RAND research on children covers the prenatal period up to age 18 and includes areas such as child health and the role of the family unit, neighborhoods, and communities in influencing child well-being. RAND's family-focused research covers additional topics such as marriage and divorce, senior care, and family finances.
Researchers from the RAND Corporation have launched an in-depth study of people who lived in New Orleans at the time of Hurricane Katrina in 2005 to gain a better understanding of how they were affected by the hurricane and its aftermath.
California can improve its early childhood education system in an era of fiscal crisis and lay the foundation for improving access and quality in the future when more resources are available.
School-based drug education programs for adolescents can have a long-term positive impact on sexual behavior in addition to curbing substance abuse.
Most adolescents referred to long-term group homes in Los Angeles County after being charged with a serious offense reported they were still involved with crime or drugs seven years later.
While the number of charter schools continues to grow, debate continues about whether charter schools provide a better education experience than traditional public schools. Proponents contend that charter schools expand educational choices for students, improve student achievement and provide much-needed competition to public schools.
As the U.S. military continues to rely on the National Guard and Reserve for overseas deployments, making sure their families are adequately prepared for those missions is critical.
The first multi-dimensional effort to quantify the disparities faced by African-American and Latino boys and men in California across a broad spectrum of health and social factors provides a disquieting outlook for their lives.
The economic cost of methamphetamine use in the United States reached $23.4 billion in 2005, including the burden of addiction, premature death, drug treatment and many other aspects of the drug.
Obese women who have weight loss surgery before becoming pregnant have a lower risk of pregnancy-related health problems and their children are less likely to be born with complications.
Adolescents who have high levels of exposure to television programs that contain sexual content are twice as likely to be involved in a pregnancy over the following three years as their peers who watch few such shows.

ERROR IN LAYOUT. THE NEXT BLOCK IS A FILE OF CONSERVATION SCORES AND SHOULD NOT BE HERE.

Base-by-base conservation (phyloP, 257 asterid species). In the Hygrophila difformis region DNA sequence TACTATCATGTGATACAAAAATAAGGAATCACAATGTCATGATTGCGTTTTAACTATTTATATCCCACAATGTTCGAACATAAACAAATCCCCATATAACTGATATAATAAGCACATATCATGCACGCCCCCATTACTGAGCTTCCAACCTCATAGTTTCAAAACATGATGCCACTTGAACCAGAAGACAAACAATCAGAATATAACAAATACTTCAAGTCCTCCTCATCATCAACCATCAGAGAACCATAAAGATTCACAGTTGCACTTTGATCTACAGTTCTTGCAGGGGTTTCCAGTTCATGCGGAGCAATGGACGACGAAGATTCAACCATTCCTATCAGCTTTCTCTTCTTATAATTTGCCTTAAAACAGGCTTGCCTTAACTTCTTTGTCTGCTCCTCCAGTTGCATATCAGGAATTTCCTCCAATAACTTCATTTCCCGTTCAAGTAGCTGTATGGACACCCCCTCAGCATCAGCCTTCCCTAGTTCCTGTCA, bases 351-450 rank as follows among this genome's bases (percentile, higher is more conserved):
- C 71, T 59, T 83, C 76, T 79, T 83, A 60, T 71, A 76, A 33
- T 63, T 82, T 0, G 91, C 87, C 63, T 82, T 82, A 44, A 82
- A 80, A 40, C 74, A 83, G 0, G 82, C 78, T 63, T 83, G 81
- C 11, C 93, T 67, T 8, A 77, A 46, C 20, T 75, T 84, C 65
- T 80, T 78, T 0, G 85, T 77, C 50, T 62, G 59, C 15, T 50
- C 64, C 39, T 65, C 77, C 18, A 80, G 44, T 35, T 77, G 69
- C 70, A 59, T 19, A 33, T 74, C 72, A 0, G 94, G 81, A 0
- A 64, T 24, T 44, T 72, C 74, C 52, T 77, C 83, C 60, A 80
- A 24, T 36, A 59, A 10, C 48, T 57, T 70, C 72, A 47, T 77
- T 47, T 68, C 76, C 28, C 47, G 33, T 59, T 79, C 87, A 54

The U.S. military should reassess its child care system to look for ways to make it better fit the needs of military families and more effectively meet recruitment, readiness and retention goals.
California's pioneering paid family leave program has largely failed to reach one of its major target groups. Few parents of children with serious chronic illnesses have used the program, despite having paid into the program through payroll withholdings, and the vast majority of these parents aren't even aware that the program exists.
More than half of California’s preschoolers attend center-based early care and education programs, but the children who have the most to gain from preschool frequently are those least likely to participate in the programs.
Amid cutbacks in school arts education funding, public and private organizations in six urban regions have collaborated to expand access to arts learning for children in and outside of public school.
Making a virginity pledge may help some young people postpone the start of sexual activity.
A growing body of economic research suggests that public investment in early childhood programs may be able to lower public costs for social services by improving children's long-term welfare.
Chicago's multi-grade charter high schools (those serving students in grades 7-12, 6-12 or K-12) appear to improve their students' chances of graduating and attending college, as compared with the city's traditional public high schools.
Student participation in school choice programs authorized by the No Child Left Behind Act was hindered because parents did not receive clear and timely communication from schools.
While California has basic tracking system architecture in place to allow the state's educators to closely follow the progress of students from kindergarten to post-secondary education, officials must overcome political and financial barriers.
After five years of effort, states have implemented most of the test-based accountability requirements of the No Child Left Behind Act (NCLB) of 2001, and now must focus their efforts on improving poor-performing schools that have been identified.